The much-hyped OnLive PC gaming service has soft-launched to a limited preview audience, and we've spent the past several days putting the streaming service through its paces. OnLive allows nearly any laptop or desktop to play high-end PC games, by offloading the CPU and GPU-intensive tasks of actually running the game software to a remote render farm, then beaming the gameplay back to you as a streaming video.
As unlikely as that scenario sounds, in practice the system actually works quite well, at least at these initial stages. The game selection is decent, the hardware requirements are very flexible, and the overall image quality and gameplay experience runs from acceptable to very good. The big question mark in OnLive's future is how well the system will scale for a mass audience.
For high-end PC gamers, OnLive won't replace your turbocharged, water-cooled quad-GPU gaming rig, and the insane screen resolutions it can pump out (OnLive is currently limited to 1,280x720 pixels), but for casual gamers who are interested in sampling the latest PC games, there's a lot of promise here.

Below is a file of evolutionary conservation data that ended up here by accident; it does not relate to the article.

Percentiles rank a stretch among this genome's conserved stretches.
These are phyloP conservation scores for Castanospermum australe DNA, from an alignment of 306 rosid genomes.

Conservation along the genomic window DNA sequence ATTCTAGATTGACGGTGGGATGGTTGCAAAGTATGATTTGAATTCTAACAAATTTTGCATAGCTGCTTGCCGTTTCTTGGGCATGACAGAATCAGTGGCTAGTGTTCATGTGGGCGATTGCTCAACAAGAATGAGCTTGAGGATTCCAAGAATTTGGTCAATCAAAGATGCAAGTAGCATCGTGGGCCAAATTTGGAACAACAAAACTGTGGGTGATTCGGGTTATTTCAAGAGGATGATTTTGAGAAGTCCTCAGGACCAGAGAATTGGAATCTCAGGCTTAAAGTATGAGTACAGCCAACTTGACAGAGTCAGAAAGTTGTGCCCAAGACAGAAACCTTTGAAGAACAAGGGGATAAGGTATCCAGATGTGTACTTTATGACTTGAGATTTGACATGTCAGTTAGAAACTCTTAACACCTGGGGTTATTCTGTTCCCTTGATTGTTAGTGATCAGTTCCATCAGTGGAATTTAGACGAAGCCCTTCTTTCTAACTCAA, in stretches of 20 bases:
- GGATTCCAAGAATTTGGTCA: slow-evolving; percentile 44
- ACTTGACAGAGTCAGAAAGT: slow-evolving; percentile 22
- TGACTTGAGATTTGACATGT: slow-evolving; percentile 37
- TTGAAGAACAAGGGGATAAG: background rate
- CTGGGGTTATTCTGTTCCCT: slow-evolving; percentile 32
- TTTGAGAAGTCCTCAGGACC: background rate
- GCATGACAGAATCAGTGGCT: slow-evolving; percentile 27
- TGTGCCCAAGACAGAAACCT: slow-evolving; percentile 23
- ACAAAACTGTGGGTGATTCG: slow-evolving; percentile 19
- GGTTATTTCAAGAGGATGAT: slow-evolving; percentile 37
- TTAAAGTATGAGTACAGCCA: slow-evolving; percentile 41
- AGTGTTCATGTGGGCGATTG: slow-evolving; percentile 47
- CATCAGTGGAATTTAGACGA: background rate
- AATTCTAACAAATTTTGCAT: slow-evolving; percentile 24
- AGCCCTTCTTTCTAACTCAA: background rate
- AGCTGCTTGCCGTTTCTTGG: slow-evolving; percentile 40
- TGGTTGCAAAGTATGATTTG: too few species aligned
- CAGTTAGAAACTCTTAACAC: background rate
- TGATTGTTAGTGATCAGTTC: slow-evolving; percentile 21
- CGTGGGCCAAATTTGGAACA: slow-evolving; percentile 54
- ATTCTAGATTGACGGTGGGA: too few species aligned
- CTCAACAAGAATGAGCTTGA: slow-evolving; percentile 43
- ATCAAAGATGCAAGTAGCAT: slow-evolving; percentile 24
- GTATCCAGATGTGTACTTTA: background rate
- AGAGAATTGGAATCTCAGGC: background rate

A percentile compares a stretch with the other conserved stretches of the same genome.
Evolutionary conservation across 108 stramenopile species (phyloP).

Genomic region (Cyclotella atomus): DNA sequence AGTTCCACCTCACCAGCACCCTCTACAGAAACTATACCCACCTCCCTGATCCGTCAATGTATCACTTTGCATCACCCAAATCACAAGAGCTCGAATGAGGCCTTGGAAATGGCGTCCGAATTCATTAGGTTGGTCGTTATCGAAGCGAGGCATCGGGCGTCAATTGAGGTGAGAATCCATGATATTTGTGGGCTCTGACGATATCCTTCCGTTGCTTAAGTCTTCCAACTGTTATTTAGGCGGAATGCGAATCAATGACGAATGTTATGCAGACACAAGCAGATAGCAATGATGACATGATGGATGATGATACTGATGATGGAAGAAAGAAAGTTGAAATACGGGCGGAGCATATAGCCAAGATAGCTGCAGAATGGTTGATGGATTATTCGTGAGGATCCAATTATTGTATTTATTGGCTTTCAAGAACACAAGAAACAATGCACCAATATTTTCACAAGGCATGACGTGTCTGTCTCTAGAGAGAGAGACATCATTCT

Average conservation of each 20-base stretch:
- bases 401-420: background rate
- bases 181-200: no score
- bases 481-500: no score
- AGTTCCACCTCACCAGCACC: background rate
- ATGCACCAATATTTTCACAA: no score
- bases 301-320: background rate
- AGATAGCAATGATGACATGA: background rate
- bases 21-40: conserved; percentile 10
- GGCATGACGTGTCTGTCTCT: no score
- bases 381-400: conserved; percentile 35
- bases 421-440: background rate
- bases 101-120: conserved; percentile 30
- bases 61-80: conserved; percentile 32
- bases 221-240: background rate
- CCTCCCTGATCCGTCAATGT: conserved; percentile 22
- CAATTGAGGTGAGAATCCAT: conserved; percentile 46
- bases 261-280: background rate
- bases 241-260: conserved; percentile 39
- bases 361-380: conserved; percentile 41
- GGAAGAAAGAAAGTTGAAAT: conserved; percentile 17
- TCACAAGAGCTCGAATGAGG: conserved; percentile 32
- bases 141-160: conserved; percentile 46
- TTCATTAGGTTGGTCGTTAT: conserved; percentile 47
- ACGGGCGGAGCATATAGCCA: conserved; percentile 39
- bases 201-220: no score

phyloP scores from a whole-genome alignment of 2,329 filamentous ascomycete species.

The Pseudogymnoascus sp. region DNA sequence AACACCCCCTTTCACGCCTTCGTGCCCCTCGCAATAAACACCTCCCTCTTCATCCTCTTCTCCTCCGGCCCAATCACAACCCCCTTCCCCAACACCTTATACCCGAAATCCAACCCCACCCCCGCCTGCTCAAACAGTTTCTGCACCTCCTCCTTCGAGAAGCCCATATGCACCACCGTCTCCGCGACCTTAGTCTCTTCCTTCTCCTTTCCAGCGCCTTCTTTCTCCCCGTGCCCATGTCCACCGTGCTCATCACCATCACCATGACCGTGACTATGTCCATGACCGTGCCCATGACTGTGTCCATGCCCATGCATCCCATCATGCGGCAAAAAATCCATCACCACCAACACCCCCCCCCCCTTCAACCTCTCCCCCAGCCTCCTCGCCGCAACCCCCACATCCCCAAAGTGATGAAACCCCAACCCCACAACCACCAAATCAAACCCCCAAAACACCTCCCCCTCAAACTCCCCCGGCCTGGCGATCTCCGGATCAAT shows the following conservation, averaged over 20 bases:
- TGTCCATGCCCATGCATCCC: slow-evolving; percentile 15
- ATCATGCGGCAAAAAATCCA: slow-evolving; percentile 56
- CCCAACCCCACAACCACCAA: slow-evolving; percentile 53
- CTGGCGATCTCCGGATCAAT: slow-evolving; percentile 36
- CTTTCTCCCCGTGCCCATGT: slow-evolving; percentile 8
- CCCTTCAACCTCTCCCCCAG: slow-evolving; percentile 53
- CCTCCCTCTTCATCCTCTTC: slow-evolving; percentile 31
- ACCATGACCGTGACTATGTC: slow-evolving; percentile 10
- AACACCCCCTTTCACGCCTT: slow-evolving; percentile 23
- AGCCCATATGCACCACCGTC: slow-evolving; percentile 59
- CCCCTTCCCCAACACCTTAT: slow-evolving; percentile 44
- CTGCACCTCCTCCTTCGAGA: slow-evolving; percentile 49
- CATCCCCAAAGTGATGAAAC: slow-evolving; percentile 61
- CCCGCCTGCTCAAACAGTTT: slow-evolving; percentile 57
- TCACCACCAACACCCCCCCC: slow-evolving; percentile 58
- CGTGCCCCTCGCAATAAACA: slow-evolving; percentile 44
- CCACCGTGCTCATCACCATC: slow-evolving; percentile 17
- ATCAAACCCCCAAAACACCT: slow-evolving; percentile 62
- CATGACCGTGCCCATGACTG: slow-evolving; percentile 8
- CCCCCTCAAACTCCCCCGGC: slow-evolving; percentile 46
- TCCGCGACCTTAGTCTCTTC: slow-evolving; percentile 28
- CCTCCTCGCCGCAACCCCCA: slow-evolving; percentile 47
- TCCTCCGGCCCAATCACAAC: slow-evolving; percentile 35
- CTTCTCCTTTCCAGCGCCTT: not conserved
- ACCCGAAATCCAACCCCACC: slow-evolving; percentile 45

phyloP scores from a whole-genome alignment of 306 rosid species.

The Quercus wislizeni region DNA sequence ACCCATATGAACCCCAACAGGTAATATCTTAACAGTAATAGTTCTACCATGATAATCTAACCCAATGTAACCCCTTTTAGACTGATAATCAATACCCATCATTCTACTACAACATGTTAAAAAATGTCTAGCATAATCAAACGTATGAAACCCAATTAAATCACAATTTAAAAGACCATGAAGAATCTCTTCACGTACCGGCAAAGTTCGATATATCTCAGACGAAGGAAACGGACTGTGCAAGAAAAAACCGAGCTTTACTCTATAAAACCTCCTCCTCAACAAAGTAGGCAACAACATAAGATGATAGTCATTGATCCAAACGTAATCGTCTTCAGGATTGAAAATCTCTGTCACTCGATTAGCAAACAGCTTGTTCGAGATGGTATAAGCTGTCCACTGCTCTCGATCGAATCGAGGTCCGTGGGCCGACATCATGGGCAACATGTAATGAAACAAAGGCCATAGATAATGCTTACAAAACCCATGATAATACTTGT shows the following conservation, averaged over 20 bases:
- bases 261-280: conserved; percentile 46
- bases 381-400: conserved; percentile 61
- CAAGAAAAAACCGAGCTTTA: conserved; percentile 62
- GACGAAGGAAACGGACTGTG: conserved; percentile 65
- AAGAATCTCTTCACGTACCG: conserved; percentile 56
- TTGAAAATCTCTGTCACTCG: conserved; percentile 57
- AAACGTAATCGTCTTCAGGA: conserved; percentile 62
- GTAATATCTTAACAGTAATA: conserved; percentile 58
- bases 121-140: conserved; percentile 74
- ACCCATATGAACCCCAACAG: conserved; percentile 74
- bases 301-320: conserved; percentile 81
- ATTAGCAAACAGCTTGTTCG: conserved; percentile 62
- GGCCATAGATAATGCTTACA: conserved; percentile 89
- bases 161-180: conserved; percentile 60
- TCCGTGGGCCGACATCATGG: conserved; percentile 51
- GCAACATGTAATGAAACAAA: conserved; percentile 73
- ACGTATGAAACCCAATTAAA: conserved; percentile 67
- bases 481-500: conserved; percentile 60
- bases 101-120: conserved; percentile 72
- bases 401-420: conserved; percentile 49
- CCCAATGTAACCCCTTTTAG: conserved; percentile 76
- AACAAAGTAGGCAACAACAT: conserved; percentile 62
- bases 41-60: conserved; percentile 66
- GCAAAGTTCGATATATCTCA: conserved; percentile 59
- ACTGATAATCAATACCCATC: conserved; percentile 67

Dan: My first hands-on experience with OnLive at the 2009 Game Developers Conference was a mixed bag. The online gaming service felt like an overly ambitious idea that was sluggish in execution, with plenty of unanswered questions about its technology and business model.
The final version of OnLive is finally, well, live, and Rich Brown and I have spent the past several days testing it across a wide range of laptop and desktop computers, with overall very satisfying results.
The main interface is very widgetlike, almost easier to navigate with a game pad than a mouse. One of OnLive's only onerous requirements is a hard-wired Internet connection, and the software wouldn't even install on a Wi-Fi network (OnLive says good-quality Wi-Fi connections can theoretically work, and may be implemented in the future).
The built-in game store offers recent games such as Splinter Cell: Conviction and Borderlands, alongside a handful of casual games, including World of Goo. Demos give you time-limited access to the full games, and paid access options vary by game, but generally offer three-to-five-day access for a few dollars, or the full game at its current retail price (up to $59.99). … Read more